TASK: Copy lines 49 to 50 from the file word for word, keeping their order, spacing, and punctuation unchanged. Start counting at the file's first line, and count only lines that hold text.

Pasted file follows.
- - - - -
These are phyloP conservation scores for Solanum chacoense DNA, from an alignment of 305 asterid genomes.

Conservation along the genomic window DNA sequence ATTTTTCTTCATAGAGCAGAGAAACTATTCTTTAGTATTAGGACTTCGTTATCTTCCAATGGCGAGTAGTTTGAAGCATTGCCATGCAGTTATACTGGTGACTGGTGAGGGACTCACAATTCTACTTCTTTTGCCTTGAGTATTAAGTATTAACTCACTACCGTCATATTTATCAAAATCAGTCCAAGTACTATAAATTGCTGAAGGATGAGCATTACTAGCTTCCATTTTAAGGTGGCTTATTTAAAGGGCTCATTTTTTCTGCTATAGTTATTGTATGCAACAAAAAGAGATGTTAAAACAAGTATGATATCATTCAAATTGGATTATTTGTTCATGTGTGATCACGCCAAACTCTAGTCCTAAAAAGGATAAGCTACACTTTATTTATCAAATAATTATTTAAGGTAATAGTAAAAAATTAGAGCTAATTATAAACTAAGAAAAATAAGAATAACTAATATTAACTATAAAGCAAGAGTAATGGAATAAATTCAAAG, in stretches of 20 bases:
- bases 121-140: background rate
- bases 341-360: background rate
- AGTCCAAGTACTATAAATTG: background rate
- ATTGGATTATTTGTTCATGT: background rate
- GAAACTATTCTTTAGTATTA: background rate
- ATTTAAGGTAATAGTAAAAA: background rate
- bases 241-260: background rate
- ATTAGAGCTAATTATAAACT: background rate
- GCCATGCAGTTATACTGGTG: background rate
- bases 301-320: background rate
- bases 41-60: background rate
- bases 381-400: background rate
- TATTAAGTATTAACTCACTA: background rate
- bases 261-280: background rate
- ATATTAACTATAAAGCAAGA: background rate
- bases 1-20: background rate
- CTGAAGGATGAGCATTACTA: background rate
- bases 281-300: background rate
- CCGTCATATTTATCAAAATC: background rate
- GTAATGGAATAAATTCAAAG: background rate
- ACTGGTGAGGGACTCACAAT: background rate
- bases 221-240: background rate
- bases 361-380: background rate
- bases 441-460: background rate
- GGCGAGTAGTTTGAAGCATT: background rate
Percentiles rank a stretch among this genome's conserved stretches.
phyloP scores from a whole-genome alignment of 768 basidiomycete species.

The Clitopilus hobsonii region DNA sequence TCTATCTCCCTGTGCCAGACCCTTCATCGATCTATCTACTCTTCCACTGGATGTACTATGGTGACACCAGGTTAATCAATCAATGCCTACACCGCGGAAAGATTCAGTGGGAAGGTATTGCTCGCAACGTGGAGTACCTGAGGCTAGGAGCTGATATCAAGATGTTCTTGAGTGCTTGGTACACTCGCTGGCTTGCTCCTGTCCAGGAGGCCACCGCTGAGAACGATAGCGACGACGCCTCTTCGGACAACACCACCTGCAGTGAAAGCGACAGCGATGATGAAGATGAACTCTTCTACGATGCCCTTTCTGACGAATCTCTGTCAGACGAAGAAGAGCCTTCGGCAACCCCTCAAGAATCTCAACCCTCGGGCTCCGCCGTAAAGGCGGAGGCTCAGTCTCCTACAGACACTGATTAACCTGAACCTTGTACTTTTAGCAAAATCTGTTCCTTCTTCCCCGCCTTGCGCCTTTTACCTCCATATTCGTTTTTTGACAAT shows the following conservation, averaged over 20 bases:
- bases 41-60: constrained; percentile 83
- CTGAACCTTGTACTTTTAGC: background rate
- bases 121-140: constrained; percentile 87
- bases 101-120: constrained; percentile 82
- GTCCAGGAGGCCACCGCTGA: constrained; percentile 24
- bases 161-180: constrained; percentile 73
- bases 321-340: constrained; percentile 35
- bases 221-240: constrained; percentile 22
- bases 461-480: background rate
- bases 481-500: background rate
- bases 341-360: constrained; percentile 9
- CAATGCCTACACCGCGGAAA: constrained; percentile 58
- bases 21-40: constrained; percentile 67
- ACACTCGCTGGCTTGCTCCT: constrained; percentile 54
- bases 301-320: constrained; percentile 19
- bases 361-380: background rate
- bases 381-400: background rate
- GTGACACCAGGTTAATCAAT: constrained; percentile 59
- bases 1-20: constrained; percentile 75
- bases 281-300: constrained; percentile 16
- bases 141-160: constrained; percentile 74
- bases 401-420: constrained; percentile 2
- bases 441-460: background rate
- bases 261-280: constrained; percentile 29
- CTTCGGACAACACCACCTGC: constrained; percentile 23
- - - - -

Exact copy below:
- bases 1-20: constrained; percentile 75
- bases 281-300: constrained; percentile 16